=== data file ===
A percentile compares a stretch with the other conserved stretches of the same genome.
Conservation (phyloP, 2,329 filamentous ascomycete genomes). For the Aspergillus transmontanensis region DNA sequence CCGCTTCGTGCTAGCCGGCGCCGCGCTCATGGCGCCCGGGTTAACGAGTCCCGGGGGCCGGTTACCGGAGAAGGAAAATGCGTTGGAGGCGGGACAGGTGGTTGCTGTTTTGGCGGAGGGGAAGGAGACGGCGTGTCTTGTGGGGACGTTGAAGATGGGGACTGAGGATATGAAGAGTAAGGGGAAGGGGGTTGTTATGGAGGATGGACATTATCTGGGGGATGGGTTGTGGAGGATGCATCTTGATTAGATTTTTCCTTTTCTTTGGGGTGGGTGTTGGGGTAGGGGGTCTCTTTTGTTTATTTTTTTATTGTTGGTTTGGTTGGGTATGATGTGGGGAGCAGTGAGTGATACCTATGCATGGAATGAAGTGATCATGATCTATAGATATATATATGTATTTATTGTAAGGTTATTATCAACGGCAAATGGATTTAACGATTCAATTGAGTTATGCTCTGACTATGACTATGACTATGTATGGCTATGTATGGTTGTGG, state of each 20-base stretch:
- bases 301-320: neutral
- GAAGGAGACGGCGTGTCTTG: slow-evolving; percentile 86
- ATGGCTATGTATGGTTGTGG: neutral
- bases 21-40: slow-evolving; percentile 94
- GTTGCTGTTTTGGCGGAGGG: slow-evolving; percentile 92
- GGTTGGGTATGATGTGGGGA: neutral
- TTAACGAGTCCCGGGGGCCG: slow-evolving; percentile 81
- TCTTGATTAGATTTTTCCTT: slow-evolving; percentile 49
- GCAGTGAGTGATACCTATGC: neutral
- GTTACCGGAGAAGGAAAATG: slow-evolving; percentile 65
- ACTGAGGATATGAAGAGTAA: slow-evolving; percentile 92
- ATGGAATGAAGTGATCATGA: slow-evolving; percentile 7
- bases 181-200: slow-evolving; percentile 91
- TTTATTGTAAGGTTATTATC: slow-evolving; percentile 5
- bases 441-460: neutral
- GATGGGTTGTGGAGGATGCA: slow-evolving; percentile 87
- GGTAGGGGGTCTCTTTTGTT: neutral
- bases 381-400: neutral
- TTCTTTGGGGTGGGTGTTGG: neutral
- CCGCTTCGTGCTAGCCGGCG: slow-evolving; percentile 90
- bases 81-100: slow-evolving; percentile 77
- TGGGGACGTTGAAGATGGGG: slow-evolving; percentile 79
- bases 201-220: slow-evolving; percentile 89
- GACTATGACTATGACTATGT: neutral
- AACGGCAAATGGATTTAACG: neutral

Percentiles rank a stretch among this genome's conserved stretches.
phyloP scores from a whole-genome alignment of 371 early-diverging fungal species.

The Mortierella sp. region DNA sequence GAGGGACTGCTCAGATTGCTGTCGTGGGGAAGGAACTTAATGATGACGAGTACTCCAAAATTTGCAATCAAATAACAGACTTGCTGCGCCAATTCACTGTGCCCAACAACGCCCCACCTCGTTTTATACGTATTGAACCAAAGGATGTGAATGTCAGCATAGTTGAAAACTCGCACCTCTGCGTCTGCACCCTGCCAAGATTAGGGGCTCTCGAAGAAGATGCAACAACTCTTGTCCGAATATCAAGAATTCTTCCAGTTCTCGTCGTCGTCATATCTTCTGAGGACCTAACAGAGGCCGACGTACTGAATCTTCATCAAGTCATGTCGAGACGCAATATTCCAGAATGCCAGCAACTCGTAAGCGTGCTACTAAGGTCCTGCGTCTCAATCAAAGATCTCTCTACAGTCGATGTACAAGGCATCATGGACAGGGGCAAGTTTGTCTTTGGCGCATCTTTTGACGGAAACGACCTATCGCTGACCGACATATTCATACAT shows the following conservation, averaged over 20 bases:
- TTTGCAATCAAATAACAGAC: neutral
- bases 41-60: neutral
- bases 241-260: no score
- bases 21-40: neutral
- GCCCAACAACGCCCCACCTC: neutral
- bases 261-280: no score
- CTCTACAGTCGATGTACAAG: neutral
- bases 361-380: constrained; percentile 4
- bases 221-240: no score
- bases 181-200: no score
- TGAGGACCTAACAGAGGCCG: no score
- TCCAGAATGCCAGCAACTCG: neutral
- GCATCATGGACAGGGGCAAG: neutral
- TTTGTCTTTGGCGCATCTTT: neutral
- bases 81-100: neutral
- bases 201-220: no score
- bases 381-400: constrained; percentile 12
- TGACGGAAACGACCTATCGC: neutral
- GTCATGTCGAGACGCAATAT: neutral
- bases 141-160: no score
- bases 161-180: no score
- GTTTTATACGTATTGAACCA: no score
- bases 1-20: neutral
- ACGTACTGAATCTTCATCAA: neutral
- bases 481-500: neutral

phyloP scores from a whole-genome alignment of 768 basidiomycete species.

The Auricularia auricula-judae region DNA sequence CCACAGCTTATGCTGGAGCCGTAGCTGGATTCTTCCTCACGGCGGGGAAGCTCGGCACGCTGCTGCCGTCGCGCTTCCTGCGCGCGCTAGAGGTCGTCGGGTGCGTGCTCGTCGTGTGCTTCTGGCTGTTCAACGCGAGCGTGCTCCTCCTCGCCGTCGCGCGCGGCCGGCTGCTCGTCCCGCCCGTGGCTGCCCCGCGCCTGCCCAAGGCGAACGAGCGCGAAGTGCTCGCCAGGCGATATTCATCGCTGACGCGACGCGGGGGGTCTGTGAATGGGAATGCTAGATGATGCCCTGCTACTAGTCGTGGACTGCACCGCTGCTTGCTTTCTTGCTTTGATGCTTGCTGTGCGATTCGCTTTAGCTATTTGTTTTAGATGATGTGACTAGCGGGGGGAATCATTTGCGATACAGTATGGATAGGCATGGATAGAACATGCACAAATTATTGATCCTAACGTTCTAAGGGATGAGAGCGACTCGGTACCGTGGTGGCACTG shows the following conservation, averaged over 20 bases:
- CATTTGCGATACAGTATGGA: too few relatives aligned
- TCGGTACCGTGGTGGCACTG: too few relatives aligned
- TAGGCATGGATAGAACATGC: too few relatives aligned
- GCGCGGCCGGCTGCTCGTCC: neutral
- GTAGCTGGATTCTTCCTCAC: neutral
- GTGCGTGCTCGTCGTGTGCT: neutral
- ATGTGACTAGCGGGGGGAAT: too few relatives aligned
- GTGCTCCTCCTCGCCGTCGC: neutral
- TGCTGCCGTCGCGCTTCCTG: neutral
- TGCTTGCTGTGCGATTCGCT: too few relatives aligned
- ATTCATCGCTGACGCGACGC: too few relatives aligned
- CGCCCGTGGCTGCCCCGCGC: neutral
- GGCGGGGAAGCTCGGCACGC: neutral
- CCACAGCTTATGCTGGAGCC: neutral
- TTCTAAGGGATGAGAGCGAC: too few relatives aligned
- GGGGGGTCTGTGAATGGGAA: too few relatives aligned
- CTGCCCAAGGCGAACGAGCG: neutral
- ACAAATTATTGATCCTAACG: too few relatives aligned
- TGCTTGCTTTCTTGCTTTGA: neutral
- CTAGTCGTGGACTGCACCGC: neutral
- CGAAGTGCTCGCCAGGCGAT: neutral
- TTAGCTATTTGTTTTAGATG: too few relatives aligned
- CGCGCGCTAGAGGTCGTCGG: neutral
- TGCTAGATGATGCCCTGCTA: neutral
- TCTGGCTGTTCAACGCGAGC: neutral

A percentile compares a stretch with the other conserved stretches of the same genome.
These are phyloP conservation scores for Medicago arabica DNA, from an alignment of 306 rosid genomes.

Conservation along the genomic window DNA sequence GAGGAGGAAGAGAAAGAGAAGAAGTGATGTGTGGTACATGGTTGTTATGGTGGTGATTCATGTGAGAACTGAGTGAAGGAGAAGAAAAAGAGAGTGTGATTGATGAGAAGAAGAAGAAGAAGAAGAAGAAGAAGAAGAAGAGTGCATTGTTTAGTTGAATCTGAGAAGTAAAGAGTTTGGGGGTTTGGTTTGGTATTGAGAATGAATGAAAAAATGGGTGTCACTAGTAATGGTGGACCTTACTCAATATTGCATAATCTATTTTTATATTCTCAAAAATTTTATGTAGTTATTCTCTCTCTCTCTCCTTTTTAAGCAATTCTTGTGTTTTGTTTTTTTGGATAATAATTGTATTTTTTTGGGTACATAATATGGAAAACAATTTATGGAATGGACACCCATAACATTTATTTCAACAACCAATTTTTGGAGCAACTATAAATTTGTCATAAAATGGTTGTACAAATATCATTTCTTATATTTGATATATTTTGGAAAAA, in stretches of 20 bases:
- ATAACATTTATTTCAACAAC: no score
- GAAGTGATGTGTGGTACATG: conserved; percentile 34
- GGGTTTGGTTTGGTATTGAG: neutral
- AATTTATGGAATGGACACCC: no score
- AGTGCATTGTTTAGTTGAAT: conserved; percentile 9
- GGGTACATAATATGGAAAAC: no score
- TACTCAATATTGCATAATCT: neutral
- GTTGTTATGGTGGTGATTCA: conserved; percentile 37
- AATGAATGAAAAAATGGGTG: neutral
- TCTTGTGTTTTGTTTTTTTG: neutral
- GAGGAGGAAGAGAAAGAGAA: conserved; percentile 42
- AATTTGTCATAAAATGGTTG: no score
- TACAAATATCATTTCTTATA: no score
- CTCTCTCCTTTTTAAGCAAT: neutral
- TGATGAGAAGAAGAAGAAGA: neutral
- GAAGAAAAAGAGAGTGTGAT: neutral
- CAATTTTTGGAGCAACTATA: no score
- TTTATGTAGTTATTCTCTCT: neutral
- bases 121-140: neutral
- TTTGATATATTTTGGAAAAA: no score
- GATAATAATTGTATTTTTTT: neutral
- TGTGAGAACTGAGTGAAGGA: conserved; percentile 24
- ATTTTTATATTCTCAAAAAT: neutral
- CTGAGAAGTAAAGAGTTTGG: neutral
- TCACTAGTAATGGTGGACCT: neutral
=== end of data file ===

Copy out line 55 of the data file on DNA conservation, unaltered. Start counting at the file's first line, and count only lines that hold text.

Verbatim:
- bases 481-500: neutral